The Forgotten Boxer: The Condor A580
This Is The Condor A580 – Not A BMW, Not A Ural, And Not A Zundapp
Since the internet is full of boxer based buzzing due to the Mayweather versus Pacquiao match this weekend, why not join the conversation too? Granted, you won’t find this rare breed in the ring but whatever happened to the old Condor A580, Switzerland’s answer to the BMW R71 or Zundapp KS600?
Made In Switzerland: The Condor A580
Condor-Werke AG are an obscure marque at best; the latter half of the 20th century wasn’t particularly kind to the Swiss company, leaving many of their beautifully engineered machines confined to the pages of military history or rotting away in garages. Luckily, this A580 has been lovingly restored by an anonymous collector after spending a decade in the Swiss military and a further forty years in storage.
This particular model was originally built back in 1953 but the A580 enjoyed a ten year production run between 1948 and 1958. Condor had been making motorcycles since 1893 before they closed their doors to motorcycle production in 1978, they continued to manufacturer bicycles until 1995 but ’78 marked the end of the factory’s engine era. That’s why you may not have heard of Condor before.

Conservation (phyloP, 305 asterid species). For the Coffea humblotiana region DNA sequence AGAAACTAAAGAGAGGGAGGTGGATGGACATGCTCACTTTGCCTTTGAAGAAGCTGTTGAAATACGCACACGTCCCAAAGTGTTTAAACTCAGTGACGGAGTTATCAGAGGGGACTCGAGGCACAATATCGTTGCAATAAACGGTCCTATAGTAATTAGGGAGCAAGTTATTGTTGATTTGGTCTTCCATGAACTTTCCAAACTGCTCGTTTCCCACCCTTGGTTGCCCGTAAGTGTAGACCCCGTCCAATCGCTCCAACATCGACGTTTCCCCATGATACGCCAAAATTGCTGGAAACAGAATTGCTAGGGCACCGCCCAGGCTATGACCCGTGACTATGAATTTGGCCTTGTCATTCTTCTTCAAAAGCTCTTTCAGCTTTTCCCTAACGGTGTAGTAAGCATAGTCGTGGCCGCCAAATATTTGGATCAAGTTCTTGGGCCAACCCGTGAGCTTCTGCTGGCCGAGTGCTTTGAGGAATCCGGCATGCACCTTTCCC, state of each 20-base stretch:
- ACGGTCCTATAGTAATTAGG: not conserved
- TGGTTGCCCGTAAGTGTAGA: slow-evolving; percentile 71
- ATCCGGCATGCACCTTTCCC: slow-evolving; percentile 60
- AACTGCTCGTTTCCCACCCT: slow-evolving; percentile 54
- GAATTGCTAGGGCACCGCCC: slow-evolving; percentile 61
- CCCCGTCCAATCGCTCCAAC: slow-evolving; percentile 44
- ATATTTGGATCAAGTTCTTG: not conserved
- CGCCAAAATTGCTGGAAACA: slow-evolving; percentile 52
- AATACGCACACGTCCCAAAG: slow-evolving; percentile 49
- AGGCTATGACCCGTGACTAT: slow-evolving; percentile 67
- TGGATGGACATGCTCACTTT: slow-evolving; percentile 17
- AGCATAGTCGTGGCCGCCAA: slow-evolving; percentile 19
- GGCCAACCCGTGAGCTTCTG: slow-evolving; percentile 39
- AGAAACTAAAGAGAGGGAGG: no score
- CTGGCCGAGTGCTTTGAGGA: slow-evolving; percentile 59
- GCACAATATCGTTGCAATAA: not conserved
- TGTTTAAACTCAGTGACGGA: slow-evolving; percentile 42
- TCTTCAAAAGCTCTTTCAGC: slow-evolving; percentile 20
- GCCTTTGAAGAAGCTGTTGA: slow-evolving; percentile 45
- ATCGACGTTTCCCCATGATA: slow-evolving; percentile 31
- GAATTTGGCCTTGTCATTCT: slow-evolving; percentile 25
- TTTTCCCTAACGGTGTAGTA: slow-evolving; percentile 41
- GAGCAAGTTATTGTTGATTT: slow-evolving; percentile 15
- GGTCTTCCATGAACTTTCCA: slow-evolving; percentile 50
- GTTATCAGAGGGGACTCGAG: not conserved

The A580 is particularly special because of it’s striking resemblance to everything associated with a vintage boxer BMW. During World War II, Switzerland wanted a bike of their own to rival that of the German troops and this was their answer. Originally drawn up in 1944 by Condor, the A580 has taken more than few cues from their German neighbors: it’s engineered to perfection, as reliable as sin and of course, it’s a shaft driven boxer. Take a closer look at the front forks, rear plunger suspension, hydraulic valve lifters and aluminum cylinder heads and you’d be a fool not to see the similarities! One of the major differences though, was the price. Back in the day, you’d have to fork out quite a bit more for a Condor over a BMW…
Another quirky difference is the gear ratio lever. The Condor is an eight geared behemoth with four for the road and a further four for harder terrain; the lever switches between the ratios to provide the best control for the job. It’s unusual, but practical.
Not only is the A580 a rare model but this one has been given the restoration treatment but with a few artistic touches. The military drab paintwork has been replaced with a vibrant red scheme reminiscent of Condor’s civilian models, the casings have been lovingly restored and returned to their original, factory quality too. Even the tires have been replaced with Metzeler Block C treads, which is the true mark of a quality and attentive restoration. The best features of this project though, are the engine covers – they’ve been left with their original rough finish and haven’t seen a touch of polish. This old soldier still wears it’s old war wounds and wears them well too.
If you’re looking to buy a classic motorcycle then why not start your search with some of the obscurer marques? You never know what might turn up. If you’re lucky, you may very well stumble on something as exquisite as this.